Fauci’s NIH gives another $3.5 million to EcoHealth despite dangerous past of coronavirus research

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Just before he retires, Dr. Anthony Fauci has pushed through a new five-year grant for EcoHealth.  EcoHealth Alliance, is the U.S. nonprofit that Fauci and the National Institute of Health’s funds, “to conduct dangerous coronavirus research in partnership with China’s Wuhan Institute of Virology prior to the global Covid-19 pandemic” reports National Review.

Over the next five years, the troublesome EcoHealth will receive over $3.25 million; their first check comes this year for $653,392. The grant is one of four concurrent NIH grants that EcoHealth has; three of the grants were awarded after the start of the Covid-19 pandemic.

The description of the grant on the NIH RePORTER website is to analyze “the potential for future bat coronavirus emergence in Myanmar, Laos, and Vietnam.”

“This is high-risk research that involves going into remote, often inaccessible areas, and sampling bats and bat excreta, and then returning those samples to laboratories in population centers where they attempt to isolate the virus … and then seek to characterize the threat level posed by the virus,” said Richard Ebright, a biosafety expert and professor of chemistry and chemical biology at Rutgers University. “This is one of the kinds of research that may have been directly responsible for the current pandemic.”

The term gain-of-function research has become very controversial since the global Covid-19 pandemic, and National Review reports on the subject:

This newest EcoHealth project wouldn’t qualify as gain-of-function research, Ebright said. Gain-of-function research involves extracting viruses from animals and engineering them in a lab to make them more transmissible or dangerous to humans. But Ebright said two of EcoHealth’s grants do involve gain-of-function research and enhanced potential pandemic research on coronaviruses. And even if the current description of the new project doesn’t involve gain-of-function research, that doesn’t mean it couldn’t later.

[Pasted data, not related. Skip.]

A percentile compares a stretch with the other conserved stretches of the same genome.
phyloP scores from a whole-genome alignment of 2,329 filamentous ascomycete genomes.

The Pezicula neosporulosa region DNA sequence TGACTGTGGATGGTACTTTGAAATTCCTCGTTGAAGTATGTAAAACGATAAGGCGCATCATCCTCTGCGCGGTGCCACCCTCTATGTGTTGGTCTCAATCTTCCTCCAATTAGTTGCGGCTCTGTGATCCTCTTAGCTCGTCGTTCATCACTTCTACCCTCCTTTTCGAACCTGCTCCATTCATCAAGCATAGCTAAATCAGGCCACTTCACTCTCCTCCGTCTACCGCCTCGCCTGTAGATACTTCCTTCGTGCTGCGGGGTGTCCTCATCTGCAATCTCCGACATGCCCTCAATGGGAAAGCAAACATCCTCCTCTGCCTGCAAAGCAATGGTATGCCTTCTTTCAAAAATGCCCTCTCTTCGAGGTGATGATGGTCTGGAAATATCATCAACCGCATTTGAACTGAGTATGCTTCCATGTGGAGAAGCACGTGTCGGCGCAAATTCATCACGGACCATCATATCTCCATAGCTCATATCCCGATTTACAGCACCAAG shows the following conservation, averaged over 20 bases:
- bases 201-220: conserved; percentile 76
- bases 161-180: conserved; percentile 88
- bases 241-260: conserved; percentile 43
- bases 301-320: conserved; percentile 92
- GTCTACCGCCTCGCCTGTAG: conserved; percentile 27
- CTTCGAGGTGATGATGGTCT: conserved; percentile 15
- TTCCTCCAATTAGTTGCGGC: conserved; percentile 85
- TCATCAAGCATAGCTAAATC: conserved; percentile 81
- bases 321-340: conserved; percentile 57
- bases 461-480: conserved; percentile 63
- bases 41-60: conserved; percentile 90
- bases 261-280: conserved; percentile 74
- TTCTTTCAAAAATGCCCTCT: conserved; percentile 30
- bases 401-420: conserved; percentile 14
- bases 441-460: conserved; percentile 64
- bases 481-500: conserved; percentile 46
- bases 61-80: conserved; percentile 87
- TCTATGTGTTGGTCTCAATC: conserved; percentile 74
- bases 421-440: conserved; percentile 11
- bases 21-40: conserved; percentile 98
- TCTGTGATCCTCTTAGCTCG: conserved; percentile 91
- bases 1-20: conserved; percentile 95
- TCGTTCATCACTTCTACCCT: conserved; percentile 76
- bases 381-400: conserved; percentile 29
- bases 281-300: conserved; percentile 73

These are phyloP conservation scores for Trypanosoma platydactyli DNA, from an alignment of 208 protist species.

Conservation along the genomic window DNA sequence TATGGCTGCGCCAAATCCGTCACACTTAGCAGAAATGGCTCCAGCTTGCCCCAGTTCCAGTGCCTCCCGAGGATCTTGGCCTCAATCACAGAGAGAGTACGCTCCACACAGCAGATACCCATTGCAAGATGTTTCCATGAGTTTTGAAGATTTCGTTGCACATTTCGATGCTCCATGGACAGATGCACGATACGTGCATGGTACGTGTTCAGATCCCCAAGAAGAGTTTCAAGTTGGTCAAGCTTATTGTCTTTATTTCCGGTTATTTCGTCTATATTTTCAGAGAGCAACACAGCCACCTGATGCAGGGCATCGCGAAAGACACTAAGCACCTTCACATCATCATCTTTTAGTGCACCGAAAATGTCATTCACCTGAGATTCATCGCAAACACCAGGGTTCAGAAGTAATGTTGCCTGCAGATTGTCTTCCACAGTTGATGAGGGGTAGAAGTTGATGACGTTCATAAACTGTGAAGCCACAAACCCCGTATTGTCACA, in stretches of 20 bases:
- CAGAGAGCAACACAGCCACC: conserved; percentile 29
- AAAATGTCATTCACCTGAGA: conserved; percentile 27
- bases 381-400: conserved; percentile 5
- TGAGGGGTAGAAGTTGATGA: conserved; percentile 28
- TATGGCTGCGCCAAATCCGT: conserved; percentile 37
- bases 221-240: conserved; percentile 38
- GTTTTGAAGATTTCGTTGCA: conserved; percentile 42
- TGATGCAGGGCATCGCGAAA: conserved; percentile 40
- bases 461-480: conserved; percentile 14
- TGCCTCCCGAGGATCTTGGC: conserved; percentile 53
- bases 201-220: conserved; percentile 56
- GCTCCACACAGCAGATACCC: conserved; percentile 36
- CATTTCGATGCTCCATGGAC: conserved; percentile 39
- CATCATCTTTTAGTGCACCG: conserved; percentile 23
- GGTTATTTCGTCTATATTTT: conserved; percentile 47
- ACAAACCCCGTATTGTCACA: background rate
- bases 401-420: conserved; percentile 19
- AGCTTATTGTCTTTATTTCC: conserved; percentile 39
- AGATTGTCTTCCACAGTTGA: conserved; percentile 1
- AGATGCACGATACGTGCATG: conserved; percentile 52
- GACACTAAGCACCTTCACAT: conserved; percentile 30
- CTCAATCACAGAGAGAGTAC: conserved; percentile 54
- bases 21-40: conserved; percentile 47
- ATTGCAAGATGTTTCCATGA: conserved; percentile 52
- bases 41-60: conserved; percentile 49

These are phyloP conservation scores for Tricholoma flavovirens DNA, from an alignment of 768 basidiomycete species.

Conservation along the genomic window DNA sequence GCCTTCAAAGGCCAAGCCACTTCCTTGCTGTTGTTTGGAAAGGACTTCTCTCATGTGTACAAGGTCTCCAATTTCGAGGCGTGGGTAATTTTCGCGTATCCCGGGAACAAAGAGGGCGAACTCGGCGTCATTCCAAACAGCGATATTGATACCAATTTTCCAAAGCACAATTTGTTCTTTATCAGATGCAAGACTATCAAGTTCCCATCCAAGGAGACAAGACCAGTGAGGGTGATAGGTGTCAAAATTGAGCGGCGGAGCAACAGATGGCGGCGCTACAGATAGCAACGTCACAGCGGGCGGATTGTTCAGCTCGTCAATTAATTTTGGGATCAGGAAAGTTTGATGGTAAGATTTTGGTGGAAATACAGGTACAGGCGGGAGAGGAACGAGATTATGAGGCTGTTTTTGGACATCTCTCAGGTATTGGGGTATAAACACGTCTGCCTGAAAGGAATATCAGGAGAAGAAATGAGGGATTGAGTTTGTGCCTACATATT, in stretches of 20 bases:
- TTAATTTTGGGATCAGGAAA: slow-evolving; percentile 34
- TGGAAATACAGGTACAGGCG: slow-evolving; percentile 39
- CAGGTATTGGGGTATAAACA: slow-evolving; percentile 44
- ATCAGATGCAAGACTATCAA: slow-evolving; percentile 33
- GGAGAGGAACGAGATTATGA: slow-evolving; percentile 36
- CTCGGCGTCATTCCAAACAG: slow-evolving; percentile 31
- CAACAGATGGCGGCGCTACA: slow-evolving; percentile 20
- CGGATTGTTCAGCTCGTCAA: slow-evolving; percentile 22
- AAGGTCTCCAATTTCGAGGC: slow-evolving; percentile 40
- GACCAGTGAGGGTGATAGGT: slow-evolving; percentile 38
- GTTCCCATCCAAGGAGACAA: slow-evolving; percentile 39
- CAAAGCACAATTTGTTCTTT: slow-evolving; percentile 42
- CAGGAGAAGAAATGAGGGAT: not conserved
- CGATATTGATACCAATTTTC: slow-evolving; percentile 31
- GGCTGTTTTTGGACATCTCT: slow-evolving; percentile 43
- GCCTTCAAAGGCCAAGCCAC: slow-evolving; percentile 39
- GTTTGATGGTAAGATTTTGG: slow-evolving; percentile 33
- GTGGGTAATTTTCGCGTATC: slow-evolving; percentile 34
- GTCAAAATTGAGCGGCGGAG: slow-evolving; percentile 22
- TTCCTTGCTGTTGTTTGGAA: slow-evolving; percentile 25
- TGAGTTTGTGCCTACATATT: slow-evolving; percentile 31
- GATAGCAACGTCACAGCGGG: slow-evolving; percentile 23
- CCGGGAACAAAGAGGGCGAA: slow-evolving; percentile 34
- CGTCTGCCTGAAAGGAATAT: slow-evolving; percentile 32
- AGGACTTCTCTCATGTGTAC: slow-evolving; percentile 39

From securing funding to completing the research, it is a six-year process, Ebright said, and the project is bound to change over those six years. “If researchers robotically followed what they proposed six years ago, they would not be taking into account developments in their own labs and in the field at any point along the way,” he said. “You have to have this flexibility. That also means you need oversight to make sure the flexibility isn’t going into forbidden areas.”

Going into forbidden areas is exactly how EcoHealth and its president, Peter Daszak, previously got into trouble. Starting in 2014, the U.S. government temporarily paused funding for gain-of-function research due to concerns over biosafety and biosecurity. When some of EcoHealth’s research – involving infecting genetically-engineered mice with hybrid viruses – seemed to cross that line, NIAID staff and EcoHealth leaders crafted work-around guidelines to allow the nonprofit to continue its work.